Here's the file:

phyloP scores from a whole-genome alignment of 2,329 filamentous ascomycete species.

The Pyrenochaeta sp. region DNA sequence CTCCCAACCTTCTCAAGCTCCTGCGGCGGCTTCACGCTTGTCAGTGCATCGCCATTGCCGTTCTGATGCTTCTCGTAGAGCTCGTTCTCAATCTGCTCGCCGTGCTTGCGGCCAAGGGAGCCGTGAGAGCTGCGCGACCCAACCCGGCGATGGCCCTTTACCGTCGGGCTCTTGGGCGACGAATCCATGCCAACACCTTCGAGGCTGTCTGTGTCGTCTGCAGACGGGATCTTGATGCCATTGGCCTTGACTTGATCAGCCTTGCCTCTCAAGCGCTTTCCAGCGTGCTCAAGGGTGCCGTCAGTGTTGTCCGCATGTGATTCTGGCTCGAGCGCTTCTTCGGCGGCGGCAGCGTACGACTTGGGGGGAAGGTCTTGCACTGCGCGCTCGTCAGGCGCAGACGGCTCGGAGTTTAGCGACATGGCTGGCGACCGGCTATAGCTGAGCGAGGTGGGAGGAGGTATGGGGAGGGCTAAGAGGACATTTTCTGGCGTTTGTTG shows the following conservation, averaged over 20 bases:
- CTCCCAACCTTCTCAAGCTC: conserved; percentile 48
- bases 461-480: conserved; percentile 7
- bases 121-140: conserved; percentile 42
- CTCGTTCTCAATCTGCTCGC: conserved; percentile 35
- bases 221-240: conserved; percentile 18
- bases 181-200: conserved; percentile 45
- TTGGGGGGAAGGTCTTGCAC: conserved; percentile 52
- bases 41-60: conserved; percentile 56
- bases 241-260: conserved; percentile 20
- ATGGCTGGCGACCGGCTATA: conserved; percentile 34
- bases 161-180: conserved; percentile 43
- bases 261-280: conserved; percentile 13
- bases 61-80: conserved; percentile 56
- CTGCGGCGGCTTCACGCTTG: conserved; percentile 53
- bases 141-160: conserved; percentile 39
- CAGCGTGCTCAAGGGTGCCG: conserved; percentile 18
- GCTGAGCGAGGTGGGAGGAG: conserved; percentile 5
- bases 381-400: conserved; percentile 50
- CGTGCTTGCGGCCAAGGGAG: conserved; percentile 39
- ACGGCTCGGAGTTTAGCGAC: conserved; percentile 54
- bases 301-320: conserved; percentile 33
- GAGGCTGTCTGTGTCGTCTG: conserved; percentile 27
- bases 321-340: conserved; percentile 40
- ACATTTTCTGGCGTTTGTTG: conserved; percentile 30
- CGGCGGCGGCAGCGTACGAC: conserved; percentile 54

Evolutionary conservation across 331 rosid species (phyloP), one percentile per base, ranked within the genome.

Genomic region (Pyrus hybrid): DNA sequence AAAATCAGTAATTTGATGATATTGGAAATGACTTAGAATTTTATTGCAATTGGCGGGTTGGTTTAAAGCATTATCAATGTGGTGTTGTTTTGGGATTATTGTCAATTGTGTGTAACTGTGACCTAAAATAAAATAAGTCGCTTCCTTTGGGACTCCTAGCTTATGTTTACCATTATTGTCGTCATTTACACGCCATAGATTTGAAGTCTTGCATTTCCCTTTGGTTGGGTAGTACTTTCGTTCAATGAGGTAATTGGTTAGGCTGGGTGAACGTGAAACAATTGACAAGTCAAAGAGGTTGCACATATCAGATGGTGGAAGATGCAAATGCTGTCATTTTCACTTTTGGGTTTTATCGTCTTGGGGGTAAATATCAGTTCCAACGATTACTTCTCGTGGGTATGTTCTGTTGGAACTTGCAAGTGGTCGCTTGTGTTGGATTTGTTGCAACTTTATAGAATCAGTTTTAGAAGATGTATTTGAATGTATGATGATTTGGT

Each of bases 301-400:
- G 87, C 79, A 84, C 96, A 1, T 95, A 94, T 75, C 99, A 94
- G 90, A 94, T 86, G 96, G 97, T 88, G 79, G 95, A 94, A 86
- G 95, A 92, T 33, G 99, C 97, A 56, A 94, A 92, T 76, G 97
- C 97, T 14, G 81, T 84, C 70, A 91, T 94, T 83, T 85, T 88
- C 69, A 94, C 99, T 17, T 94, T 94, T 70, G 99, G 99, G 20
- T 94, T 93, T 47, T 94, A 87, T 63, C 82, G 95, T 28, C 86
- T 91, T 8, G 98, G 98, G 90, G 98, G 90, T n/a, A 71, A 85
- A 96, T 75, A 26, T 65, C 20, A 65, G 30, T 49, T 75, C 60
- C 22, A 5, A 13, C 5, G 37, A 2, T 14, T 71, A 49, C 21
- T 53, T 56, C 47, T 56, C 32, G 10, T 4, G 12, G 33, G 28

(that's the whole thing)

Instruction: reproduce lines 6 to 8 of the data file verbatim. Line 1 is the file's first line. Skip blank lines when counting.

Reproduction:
- CTCGTTCTCAATCTGCTCGC: conserved; percentile 35
- bases 221-240: conserved; percentile 18
- bases 181-200: conserved; percentile 45